Sunday, June 22, 2008

1.5.11


They both began to sigh, and the old nobleman spoke with emotion:

"Don’t worry, your bones will not search for one another at the day of judgment. I have ordered an oak coffin for you. Even the elders of the church could not have any better. You will not perish like a peasant. I will not permit them to decapitate you on the same cloth on which they behead burghers. I have made an agreement that they furnish a new cloth, so handsome that it would be good even for the king. I will not spare any money for a mass in your intention, don't worry!"

Zbyszko's heart rejoiced, and bending toward his uncle's hand, he repeated:

"God will reward you!"

Sometimes, however, notwithstanding all this consolation he was seized with a feeling of dreadful loneliness; therefore, another time when Macko came to see him, as soon as he had welcomed him, he asked him, looking through the grate in the wall:

"How is it outside?"

"Beautiful weather, like gold, and the sun warms so that all the world is pleased."

Hearing this, Zbyszko put both his hands on his neck, and raising his head, said:

"O God! To have a horse and to ride on fields! It is dreadful to die young! So dreadful!"

"People perish on horseback!" answered Macko.

"Yeah! But how many do they kill before!"

And he began to ask about the knights whom he had seen at the king's court what they were doing; how they amused themselves; on what exercises they passed the time? And he listened with interest to Macko’s stories about knights dressed in their armor jumping over horses, about kights trying their skills with swords and with axes with lead edges, about feasts and what songs they sang. Zbyszko longed with heart and soul to be with them, and when he learned that Zawisza leaves right after the christening and goes somewhere beyond Hungary against the Turks, he could not refrain from exclaiming:

"If they would only let me go with him, even to perish fighting the pagans!"

But that could not happen, however something else happened. Both princesses of Masovia had not ceased to think about Zbyszko, who had captivated them by his youth and handsomeness. Finally the Princess Alexandra decided to send a letter to the grand master. It was true that the grand master could not alter the castellan’s sentence but he could intercede with the king in favor of the youth. It was not right for Jagiello to show any clemency, because the offence was an attempt on the life of the envoy; but if the grand master besought the king, then the king would pardon the lad. Therefore hope entered the hearts of both princesses. Princess Alexandra being fond of the monk-knights was also their favorite. Very often they sent her rich presents and letters in which the master called her venerable, pious benefactress and the protector of the Order. Her words could do much; it was probable that her wishes would not be denied. The question now was to find a messenger, who would be zealous enough to carry the letter as soon as possible and return immediately with the answer. Having heard this, the old Macko volunteered for it without any hesitation.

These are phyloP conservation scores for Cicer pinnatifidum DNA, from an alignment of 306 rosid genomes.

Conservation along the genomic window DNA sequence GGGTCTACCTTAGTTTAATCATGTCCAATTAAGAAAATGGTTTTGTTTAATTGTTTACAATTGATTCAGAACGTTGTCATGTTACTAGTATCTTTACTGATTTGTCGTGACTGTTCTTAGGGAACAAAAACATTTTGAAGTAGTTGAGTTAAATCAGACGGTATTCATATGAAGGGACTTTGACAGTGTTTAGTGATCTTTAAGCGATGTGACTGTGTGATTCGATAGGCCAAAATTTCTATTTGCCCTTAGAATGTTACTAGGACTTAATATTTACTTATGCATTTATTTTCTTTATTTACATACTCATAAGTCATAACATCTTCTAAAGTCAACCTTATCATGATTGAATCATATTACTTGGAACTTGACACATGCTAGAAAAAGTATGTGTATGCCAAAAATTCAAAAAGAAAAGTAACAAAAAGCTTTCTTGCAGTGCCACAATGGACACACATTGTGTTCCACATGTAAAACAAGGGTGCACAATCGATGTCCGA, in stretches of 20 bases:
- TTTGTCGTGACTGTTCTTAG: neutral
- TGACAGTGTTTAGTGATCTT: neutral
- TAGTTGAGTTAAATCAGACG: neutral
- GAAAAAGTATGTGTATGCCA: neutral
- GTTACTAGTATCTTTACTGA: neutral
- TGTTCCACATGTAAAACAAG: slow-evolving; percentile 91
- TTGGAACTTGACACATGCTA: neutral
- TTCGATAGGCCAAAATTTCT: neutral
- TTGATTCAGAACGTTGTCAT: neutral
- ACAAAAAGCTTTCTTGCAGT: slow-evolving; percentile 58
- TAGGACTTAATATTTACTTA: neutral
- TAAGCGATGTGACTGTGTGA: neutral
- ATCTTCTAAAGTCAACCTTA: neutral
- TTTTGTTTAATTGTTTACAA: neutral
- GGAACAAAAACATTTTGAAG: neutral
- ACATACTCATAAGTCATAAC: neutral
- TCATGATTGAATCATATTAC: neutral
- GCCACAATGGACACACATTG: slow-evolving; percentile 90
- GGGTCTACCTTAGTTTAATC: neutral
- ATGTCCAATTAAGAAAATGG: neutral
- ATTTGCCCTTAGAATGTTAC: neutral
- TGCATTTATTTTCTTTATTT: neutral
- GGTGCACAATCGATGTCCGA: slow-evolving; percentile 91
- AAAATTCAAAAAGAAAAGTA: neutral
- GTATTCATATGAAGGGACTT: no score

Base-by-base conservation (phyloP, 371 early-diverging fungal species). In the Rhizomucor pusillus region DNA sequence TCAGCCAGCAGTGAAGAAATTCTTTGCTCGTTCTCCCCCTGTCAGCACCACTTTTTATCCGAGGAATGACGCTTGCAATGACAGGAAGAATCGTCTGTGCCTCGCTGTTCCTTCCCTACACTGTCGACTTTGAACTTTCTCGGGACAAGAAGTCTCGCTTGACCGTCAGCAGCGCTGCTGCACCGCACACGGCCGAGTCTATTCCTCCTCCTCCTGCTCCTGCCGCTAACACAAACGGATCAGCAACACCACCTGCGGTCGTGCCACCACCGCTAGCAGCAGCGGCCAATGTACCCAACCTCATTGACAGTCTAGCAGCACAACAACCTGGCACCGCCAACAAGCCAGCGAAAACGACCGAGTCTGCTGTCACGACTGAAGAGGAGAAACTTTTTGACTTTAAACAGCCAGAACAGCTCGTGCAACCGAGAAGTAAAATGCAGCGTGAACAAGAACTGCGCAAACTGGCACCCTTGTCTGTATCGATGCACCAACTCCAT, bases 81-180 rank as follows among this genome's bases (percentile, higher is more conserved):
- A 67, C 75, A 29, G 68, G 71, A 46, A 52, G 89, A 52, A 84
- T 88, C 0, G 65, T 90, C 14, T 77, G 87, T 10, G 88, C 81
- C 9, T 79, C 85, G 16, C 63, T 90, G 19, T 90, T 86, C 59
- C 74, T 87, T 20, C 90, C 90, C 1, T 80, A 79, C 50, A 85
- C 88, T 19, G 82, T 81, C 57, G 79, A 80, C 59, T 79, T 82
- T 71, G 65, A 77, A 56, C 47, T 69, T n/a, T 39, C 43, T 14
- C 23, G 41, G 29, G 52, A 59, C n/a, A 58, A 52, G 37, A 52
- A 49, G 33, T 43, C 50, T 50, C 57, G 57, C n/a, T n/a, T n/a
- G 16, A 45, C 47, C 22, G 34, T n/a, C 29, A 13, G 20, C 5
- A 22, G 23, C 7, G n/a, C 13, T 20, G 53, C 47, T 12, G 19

The castellan promised to delay the execution. Full of hope, Macko immediately started preparations for the journey. Then he went to see Zbyszko, to tell him the good news.

At first Zbyszko was filled with as great joy, as if they had already opened the door of the tower for him. But afterward he became thoughtful and gloomy, and said:

"Who can expect anything good from the Germans! Lichtenstein also could ask the king for clemency; and he could get some benefit from it because he would thus avoid your vengeance; but he wouldn’t do anything."

"He is angry because we would not apologize to him on the road to Tyniec. The people don’t say anything bad about the master Konrad. At any rate you will not lose anything by it."

"Sure," said Zbyszko, "but do not bow too low to him."

"I shall not. I am going with the letter from Duchess Alexandra that is all."

"Well, as you are so kind, may God help you!"

Suddenly he looked sharply at his uncle and said:

"But if the king pardons me, Lichtenstein shall be mine, not yours. Remember!"

"You are not sure about your neck yet, therefore don't make any promises. You have enough of those stupid vows!" said the angry old man.

Then they threw themselves into each other's arms and then Zbyszko was alone. Hope and uncertainty tossed his soul by turns; but when a night came, and with it a storm, when the window with iron bars was lighted by lightnings and the walls shook with the thunder, when finally the whistling wind rushed into the tower and extinguished a light in his cell, plunged into darkness Zbyszko again lost confidence; all night he could not close his eyes.

"I shall not escape death," he thought, "nothing can help me!"
But the next day, the Duchess Anna came to see him, she brought with her Danusia who wore her little lute at her belt. Zbyszko fell at their feet, then, although he was in great distress after a sleepless night he did not forget his duty as a knight and expressed his surprise at Danusia's beauty.

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